A peptide corresponding to the neuropilin-1-binding site on VEGF(165) induces apoptosis of neuropilin-1-expressing breast tumour cells.
Any type of content formally published in an academic journal, usually following a peer-review process.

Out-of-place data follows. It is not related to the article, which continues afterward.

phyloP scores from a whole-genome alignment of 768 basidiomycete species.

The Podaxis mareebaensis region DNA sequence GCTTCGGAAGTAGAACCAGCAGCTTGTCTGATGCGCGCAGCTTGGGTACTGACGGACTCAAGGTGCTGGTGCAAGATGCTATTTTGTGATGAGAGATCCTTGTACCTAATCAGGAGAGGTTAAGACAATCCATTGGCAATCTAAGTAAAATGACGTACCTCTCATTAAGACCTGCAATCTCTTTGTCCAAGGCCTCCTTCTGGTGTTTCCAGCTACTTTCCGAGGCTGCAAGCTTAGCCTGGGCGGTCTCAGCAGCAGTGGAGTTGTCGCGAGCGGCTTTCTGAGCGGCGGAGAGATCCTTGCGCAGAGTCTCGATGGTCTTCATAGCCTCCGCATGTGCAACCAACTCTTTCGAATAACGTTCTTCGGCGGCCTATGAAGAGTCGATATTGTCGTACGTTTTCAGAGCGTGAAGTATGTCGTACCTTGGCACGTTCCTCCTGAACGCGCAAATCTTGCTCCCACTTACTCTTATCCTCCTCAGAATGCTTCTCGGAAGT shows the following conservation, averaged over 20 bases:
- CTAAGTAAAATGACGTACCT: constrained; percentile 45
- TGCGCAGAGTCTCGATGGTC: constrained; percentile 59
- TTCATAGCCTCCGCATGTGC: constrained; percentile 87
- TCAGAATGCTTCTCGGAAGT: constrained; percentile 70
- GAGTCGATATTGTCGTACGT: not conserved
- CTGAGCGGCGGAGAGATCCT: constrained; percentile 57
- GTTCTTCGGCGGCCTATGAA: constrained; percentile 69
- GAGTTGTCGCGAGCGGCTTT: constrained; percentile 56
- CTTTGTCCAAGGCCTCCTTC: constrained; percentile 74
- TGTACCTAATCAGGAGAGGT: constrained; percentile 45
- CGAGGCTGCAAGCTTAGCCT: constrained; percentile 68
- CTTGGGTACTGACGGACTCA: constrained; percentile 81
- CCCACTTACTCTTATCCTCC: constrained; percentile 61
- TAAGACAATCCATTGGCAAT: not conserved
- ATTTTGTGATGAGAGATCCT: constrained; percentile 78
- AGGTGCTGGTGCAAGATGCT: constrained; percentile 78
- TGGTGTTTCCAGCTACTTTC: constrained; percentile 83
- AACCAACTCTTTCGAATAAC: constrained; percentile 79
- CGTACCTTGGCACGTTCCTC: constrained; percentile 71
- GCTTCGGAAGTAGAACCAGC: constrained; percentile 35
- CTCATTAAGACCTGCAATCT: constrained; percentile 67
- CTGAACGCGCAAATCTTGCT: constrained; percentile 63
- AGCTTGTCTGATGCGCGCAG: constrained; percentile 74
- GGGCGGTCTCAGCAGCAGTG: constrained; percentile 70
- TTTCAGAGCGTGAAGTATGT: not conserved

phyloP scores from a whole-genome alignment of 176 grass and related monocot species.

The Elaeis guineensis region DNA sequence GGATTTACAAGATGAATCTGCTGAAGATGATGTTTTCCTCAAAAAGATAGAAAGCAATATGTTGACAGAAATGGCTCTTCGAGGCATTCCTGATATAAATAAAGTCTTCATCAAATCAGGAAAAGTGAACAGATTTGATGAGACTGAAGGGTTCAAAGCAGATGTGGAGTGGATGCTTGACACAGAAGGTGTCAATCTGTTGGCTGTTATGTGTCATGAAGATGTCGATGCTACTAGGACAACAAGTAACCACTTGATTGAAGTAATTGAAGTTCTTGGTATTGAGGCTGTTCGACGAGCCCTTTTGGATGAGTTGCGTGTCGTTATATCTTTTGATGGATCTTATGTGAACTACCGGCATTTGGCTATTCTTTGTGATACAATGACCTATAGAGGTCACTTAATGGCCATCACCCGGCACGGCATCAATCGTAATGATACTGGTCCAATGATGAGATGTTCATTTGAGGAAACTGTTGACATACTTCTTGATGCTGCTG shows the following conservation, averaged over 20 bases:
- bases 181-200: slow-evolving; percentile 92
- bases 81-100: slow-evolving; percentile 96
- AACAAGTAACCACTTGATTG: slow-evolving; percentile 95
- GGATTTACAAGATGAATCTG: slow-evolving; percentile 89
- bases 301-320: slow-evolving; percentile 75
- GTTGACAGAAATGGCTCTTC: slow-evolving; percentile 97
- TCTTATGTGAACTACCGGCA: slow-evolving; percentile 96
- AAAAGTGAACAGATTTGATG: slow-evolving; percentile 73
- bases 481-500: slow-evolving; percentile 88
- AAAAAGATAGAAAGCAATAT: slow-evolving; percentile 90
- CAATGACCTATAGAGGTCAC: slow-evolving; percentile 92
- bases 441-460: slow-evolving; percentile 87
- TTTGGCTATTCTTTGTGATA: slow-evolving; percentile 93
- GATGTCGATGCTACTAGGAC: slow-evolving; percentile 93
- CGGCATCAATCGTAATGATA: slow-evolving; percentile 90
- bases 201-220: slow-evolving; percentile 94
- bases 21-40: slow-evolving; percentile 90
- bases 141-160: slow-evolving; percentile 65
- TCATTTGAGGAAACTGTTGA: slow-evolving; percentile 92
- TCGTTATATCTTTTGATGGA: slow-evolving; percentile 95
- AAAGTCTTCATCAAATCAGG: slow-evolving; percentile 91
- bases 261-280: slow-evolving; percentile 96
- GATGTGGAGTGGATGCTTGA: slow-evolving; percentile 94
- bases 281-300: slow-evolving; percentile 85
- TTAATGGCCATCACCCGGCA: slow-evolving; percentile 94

There is increasing evidence that vascular endothelial growth factor (VEGF) has autocrine as well as paracrine functions in tumour biology. Vascular endothelial growth factor-mediated cell survival signalling occurs via the classical tyrosine kinase receptors Flt-1, KDR/Flk-1 and the more novel neuropilin (NP) receptors, NP-1 and NP-2. A 24-mer peptide, which binds to neuropilin-1, induced apoptosis of murine and human breast carcinoma cells, whereas a peptide directed against KDR had no effect. Both anti-NP1 and anti-KDR peptides induced endothelial cell apoptosis. Confocal microscopy using 5-(6)-carboxyfluorescein-labelled peptides showed that anti-NP1 bound to both tumour and endothelial cells, whereas anti-KDR bound endothelial cells only. This study demonstrates that NP-1 plays an essential role in autocrine antiapoptotic signalling by VEGF in tumour cells and that NP1-blockade induces tumour cell and endothelial cell apoptosis. Specific peptides can therefore be used to target both autocrine (tumour cells) and paracrine (endothelial cells) signalling by VEGF.